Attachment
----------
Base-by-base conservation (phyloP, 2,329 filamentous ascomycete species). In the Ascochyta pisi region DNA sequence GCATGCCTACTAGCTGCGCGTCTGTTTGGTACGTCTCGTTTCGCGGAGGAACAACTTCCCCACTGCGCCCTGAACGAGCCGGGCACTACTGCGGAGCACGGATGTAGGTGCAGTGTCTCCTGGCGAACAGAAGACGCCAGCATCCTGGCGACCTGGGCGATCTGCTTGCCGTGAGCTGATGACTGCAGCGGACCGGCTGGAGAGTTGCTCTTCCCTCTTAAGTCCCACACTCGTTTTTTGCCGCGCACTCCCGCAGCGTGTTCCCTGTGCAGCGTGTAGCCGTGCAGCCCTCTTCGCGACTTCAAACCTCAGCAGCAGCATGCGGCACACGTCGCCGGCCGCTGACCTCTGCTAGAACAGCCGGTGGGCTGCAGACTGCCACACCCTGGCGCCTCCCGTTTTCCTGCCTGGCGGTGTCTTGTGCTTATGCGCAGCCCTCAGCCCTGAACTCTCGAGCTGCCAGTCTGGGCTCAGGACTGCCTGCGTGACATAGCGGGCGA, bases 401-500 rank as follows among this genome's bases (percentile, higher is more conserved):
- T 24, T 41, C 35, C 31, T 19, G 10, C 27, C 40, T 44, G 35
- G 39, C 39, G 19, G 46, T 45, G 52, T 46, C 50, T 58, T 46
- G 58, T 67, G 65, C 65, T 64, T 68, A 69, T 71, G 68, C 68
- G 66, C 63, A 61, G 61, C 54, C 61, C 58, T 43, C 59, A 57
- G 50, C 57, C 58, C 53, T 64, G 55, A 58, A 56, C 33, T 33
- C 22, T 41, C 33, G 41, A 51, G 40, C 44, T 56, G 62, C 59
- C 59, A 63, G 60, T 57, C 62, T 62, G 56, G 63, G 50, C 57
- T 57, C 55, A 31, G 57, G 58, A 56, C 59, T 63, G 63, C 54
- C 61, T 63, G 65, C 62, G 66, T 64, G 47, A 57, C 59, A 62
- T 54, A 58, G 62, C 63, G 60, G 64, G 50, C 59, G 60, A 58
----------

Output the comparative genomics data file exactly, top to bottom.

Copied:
Base-by-base conservation (phyloP, 2,329 filamentous ascomycete species). In the Ascochyta pisi region DNA sequence GCATGCCTACTAGCTGCGCGTCTGTTTGGTACGTCTCGTTTCGCGGAGGAACAACTTCCCCACTGCGCCCTGAACGAGCCGGGCACTACTGCGGAGCACGGATGTAGGTGCAGTGTCTCCTGGCGAACAGAAGACGCCAGCATCCTGGCGACCTGGGCGATCTGCTTGCCGTGAGCTGATGACTGCAGCGGACCGGCTGGAGAGTTGCTCTTCCCTCTTAAGTCCCACACTCGTTTTTTGCCGCGCACTCCCGCAGCGTGTTCCCTGTGCAGCGTGTAGCCGTGCAGCCCTCTTCGCGACTTCAAACCTCAGCAGCAGCATGCGGCACACGTCGCCGGCCGCTGACCTCTGCTAGAACAGCCGGTGGGCTGCAGACTGCCACACCCTGGCGCCTCCCGTTTTCCTGCCTGGCGGTGTCTTGTGCTTATGCGCAGCCCTCAGCCCTGAACTCTCGAGCTGCCAGTCTGGGCTCAGGACTGCCTGCGTGACATAGCGGGCGA, bases 401-500 rank as follows among this genome's bases (percentile, higher is more conserved):
- T 24, T 41, C 35, C 31, T 19, G 10, C 27, C 40, T 44, G 35
- G 39, C 39, G 19, G 46, T 45, G 52, T 46, C 50, T 58, T 46
- G 58, T 67, G 65, C 65, T 64, T 68, A 69, T 71, G 68, C 68
- G 66, C 63, A 61, G 61, C 54, C 61, C 58, T 43, C 59, A 57
- G 50, C 57, C 58, C 53, T 64, G 55, A 58, A 56, C 33, T 33
- C 22, T 41, C 33, G 41, A 51, G 40, C 44, T 56, G 62, C 59
- C 59, A 63, G 60, T 57, C 62, T 62, G 56, G 63, G 50, C 57
- T 57, C 55, A 31, G 57, G 58, A 56, C 59, T 63, G 63, C 54
- C 61, T 63, G 65, C 62, G 66, T 64, G 47, A 57, C 59, A 62
- T 54, A 58, G 62, C 63, G 60, G 64, G 50, C 59, G 60, A 58